Featured image: The recently-installed plaque on N. Main St. commemorates the visit by the Marquis de Lafayette to Ipswich in 1824 through the Lafayette Trail organization and the William G. Pomeroy Foundation.
When the First Provincial Congress met in Salem Massachusetts on Friday October 7, 1774, Ipswich was represented by General Michael Farley. At 56 years of age, Farley was “too advanced in years to take the field” but rendered great services to the town and the new country throughout his life.
In 1777, nineteen year old Marquis de Lafayette left France and volunteered to serve in the Continental Army. When his company passed through Ipswich he was met by General Michael Farley who removed his hat to salute the noble Frenchman and in doing so accidentally removed his wig as well. Other members of the welcoming party quickly removed their wigs in respect to Mr. Farley. Writing home, Lafayette remarked that the people of Ipswich were so polite that they not only bowed with their hats off but “with their wigs off as well.”
Major General Michael Farley died June 20th, 1789 and is buried in the Old North Burying Ground on High Street. His tombstone reads, “With a mind open, honest and generous, With a heart alive to humanity and compassion, he served for many years, in various stations, private, public and honorable, his friends, his neighbors and his Country with such integrity, zeal and diligence, as merited an extensive approbation and rendered his death justly regretted.”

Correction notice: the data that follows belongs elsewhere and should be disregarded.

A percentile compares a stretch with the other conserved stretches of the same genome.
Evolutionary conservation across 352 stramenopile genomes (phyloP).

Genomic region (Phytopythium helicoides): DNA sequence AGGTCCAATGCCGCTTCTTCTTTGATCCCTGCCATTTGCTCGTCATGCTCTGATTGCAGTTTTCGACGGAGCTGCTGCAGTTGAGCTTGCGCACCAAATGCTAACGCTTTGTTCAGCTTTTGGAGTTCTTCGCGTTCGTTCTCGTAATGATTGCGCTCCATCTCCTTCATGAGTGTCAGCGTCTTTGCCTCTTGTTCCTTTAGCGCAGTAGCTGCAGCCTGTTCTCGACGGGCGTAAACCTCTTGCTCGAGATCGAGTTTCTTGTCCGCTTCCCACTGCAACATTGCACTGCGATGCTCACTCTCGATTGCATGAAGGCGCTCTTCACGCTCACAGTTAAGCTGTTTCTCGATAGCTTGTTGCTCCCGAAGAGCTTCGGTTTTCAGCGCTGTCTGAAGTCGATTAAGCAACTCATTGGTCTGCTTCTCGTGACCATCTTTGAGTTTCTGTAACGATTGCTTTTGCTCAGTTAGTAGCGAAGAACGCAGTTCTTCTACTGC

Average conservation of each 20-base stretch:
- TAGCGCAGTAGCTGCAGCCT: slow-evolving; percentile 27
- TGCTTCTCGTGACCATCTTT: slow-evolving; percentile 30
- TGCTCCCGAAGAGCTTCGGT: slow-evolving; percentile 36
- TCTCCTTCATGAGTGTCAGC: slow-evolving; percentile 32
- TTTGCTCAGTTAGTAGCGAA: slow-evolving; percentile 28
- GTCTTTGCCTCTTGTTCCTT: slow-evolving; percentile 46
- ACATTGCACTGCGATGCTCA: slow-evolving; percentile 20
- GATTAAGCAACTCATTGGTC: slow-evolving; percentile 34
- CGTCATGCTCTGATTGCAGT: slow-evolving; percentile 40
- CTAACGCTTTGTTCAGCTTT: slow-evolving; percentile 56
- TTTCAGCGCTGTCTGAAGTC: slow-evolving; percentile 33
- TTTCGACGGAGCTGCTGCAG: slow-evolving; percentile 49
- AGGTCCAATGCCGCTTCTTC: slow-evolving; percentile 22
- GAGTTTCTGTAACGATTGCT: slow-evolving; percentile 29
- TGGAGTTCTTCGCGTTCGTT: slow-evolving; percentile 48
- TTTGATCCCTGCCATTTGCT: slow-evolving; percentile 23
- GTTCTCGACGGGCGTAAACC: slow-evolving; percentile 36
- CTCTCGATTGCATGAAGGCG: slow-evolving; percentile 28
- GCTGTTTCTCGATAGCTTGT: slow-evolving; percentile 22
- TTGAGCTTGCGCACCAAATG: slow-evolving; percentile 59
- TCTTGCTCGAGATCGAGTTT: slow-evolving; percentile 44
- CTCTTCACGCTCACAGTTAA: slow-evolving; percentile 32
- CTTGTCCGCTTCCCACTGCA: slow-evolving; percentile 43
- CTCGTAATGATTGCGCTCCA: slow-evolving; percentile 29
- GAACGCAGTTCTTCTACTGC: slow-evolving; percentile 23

In 1824 citizens of Ipswich heard with “unfeigned pleasure” that General LaFayette, “the undeviating defender of rational freedom and the rights of man, the illustrious friend of America” would be passing through our area. The town issued a proclamation that read, “We view his exalted character with profound respect and are desirous of manifesting our heartfelt gratitude and attachment to him and ardently hope he will honor this town with his presence.”
On August 31, 1824, the town had prepared the most elaborate tribute the town had ever paid to a visitor. Veterans of the Revolution lined the streets, flags were posted along the roads and a decorative arch spanned the Choate Bridge. Musicians, guards, a horse troop and the Denison Light Infantry were assigned to escort Lafayette.
A driving rainstorm delaying the General until 7 pm. When finally his entourage reached the South Green, LaFayette immediately recognized Nathaniel Wade in the soaked crowd and grasping his hand said, “My Dear Sir, I am rejoiced to see you. It is just such a stormy night as we had when I met you in Rhode Island”.
On Aug. 10, 1778, French Admiral d’Estaing’s men were with the American forces which had gathered in Newport to confront British forces under Maj. Gen. Pigot, but surprisingly, he reembarked his men aboard ship to confront Admiral Howe’s fleet, which had been sighted off the coast. On August 11, the American troops under the leadership of Gen. Sullivan, Lafayette, Col. Wade, and Col. Joseph Hodgkins of Ipswich were caught in a terrible storm in which all of their tents were blown down, and a couple of ships were lost. When d’Estaing’s fleet limped back into the harbor, he announced that he was retiring his fleet to Boston for repairs, and even Lafayette was unable to persuade him otherwise.
The inhabitants of the town assembled in the meeting house to receive him, and on his entrance, he was greeted with great exultation and joy. One of the committee addressed him as follows :